The Fight for Catholic Emancipation

Catholic Emancipation

The failure of the Union of Ireland with Great Britain was that in practical terms it did little to ease the terrible poverty endemic throughout the island. Indeed as the population expanded to a never seen before level, the peasantry was lowered to such depths of misery that even foreign travellers, British and Irish officials and clerics of all faiths expressed horror. The main cause of all this poverty was the way in which the land was let and sub-let.

As the population increased so too did the competition for tenancies. This alone caused rents to soar, and only in Ulster did the tenants have some protection in that they could be recompensed for improvements they had made. In the rest of Ireland, if the tenant was improve his land the landlord increased his rent.

There was no central provision for the relief of the poor and after the French wars had ended, unemployment increased as many Irish industries fell under the competition from Britain. In Parliament, Irish interests were represented by 100 MPs, all of whom were Protestant. Even though by the 1820s, Catholics were once again buying considerable amounts of land, full Emancipation, as promised by William Pitt had not come about. This caused Catholics to feel that they had no one who would represent them in parliament. On top of this, the very peace of the land was being threatened by many factions or secret agrarian groups such as the Whitefeet, Shanavests, Ribbonmen and many others, including the Defenders and the Orangemen.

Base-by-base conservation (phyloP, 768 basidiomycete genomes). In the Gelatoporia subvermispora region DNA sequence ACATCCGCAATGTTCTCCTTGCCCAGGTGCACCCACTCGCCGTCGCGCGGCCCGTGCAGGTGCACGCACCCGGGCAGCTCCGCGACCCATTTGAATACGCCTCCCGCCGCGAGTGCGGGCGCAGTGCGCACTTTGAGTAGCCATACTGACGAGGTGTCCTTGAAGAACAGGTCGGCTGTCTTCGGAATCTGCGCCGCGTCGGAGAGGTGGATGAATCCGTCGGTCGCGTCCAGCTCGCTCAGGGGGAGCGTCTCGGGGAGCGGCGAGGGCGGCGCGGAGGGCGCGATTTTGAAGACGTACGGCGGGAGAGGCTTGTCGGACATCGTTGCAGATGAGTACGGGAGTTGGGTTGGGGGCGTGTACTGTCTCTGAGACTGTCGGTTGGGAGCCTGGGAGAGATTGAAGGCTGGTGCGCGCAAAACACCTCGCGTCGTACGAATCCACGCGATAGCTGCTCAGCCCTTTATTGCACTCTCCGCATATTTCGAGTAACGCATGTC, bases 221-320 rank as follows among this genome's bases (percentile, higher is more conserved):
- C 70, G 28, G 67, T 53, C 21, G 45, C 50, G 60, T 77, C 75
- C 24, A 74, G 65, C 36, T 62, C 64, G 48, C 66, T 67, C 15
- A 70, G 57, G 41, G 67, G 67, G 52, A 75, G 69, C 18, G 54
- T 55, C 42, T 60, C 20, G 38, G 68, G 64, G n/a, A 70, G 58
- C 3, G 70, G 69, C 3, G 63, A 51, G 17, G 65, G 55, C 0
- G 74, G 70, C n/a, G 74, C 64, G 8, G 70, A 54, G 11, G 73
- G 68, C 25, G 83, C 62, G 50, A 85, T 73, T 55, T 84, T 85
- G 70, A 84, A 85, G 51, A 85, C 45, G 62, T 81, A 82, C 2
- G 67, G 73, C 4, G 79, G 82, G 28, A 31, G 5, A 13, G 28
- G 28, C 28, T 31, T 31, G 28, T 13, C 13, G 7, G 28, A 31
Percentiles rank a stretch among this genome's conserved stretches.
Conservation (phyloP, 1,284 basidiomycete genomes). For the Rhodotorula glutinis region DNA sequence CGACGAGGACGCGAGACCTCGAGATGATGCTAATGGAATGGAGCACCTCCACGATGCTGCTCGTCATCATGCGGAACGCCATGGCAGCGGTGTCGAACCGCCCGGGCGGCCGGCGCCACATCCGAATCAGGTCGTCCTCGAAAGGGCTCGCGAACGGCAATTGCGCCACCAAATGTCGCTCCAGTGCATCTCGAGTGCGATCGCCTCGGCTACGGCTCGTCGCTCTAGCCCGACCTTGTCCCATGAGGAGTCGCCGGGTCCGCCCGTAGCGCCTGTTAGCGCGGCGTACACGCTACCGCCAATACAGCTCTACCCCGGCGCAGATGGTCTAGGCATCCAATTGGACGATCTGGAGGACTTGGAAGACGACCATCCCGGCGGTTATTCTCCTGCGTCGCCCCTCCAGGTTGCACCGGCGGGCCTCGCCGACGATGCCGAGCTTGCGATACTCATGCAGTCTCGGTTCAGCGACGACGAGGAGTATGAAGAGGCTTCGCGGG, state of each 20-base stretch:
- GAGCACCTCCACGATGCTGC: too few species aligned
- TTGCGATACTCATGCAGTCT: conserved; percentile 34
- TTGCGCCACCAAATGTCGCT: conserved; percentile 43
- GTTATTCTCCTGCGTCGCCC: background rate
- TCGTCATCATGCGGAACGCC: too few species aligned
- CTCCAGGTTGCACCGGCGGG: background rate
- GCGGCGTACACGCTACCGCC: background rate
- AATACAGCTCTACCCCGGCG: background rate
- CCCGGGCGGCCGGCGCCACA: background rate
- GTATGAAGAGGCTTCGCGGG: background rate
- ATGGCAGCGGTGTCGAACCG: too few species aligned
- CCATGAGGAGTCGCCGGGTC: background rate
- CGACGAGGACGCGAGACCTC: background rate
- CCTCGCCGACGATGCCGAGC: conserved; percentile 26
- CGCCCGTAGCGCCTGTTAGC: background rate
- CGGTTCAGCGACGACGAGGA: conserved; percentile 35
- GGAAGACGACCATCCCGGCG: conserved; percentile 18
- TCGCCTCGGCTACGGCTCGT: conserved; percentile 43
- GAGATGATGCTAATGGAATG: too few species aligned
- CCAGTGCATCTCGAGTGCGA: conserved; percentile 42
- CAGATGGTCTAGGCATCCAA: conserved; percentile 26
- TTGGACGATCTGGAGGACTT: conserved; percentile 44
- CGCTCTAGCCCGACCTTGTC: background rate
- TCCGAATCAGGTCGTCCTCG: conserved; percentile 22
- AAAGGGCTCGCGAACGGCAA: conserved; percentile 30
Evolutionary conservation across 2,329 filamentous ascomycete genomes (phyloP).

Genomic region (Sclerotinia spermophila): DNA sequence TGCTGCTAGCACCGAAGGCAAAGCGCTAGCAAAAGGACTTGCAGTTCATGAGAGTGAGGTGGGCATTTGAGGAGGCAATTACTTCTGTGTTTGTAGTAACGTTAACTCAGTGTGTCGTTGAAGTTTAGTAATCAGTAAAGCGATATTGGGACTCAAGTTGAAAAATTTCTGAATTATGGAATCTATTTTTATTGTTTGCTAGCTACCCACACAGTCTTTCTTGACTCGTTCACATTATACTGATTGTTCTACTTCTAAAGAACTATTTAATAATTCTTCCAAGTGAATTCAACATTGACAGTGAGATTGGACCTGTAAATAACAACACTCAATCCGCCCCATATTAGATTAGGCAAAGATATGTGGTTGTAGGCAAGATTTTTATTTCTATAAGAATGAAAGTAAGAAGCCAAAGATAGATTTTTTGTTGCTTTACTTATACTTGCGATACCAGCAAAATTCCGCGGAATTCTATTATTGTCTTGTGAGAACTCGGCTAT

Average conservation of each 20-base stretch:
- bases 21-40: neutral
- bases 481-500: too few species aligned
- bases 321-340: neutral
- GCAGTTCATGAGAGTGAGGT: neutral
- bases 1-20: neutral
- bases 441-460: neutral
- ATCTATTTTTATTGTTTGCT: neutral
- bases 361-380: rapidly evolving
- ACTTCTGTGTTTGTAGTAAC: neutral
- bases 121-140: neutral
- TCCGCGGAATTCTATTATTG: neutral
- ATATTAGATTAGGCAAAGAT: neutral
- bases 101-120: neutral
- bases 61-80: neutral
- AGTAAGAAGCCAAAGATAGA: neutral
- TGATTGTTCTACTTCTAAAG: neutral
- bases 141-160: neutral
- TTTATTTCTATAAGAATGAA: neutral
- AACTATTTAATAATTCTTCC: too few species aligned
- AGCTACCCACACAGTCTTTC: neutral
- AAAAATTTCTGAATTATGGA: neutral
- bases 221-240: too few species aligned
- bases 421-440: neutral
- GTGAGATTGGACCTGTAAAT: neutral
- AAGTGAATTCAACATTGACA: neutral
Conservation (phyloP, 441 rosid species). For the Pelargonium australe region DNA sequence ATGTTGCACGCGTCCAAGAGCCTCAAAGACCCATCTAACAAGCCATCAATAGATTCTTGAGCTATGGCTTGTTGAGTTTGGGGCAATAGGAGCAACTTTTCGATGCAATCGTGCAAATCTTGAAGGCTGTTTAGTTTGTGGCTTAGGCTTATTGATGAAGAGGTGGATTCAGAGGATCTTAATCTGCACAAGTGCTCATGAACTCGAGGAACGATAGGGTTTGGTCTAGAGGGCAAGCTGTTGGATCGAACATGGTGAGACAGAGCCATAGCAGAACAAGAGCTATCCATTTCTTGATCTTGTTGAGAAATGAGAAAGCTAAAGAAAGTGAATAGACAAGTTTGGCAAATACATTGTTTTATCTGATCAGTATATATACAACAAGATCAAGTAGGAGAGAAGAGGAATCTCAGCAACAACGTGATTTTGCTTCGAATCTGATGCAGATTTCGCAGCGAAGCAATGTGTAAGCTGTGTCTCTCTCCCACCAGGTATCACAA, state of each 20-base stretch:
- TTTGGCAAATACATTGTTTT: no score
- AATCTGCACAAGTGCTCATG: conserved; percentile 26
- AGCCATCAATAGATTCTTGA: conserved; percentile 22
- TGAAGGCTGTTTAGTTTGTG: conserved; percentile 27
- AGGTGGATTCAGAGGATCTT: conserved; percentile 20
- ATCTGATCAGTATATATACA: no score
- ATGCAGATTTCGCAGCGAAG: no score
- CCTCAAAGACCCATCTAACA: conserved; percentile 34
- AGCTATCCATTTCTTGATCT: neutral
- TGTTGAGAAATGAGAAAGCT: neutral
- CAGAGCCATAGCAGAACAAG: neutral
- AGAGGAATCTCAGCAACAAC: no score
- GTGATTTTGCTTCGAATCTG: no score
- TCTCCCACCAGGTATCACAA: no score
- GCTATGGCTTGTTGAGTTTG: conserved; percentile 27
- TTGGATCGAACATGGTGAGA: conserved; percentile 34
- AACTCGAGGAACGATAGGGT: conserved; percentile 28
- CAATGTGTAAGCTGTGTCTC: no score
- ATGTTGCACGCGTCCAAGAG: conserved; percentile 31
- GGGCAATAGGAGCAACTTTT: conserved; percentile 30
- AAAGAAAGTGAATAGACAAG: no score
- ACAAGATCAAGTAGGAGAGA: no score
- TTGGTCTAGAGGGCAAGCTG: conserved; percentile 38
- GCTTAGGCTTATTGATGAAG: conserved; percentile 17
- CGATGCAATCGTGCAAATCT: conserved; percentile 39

The Catholic Association of Ireland is formed

By 1823 Daniel O’Connell founded the Catholic Association on the principal of achieving full emancipation by peaceful and legal means. To raise funds for this organisation, he opened membership to all classes and asked for a subscription of a penny per month. This brought in very large amounts of money which funded his campaign.

O’Connell and the Catholic Association next allied themselves with the Catholic clergy in persuading the 40 shilling freeholders to go against their landlords wishes and vote in MPS who supported emancipation.

In 1828 The Duke of Wellington, at the behest of George lV, became Prime Minister, and like his Home Secretary Sir Robert Peel, was opposed to Emancipation. They both watched in alarm as O Connell and his Association organised huge demonstrations. O’Connell himself sat for and succeeded in winning the seat for Clare. He had taken advantage of the fact whilst a Catholic could not sit as an MP, there was no law forbidding one to stand for election. This forced Peel, a bitter opponent of O’Connell, to reconsider his stand on the question of Catholic emancipation as he feared the consequences for peace in Ireland, and he was able to persuade Wellington to go along with him.

In 1829 the bill granting full Emancipation for Catholics was passed in parliament. However the level of qualifying as a voter was raised from 40 shillings to £10, thereby disqualifying most of those who had helped O Connell.


Sources

  • The Green Flag, a History of Irish Nationalism. Robert Kee. Penguin Books. London 2000 edition.
  • A History of Ireland. Jonathan Bardon. Gill and Macmillan. Dublin 2009 edition
  •  The History of Ireland. F.J.M. Madden. Teach Yourself Books. Hodder Education London. 2007 edition.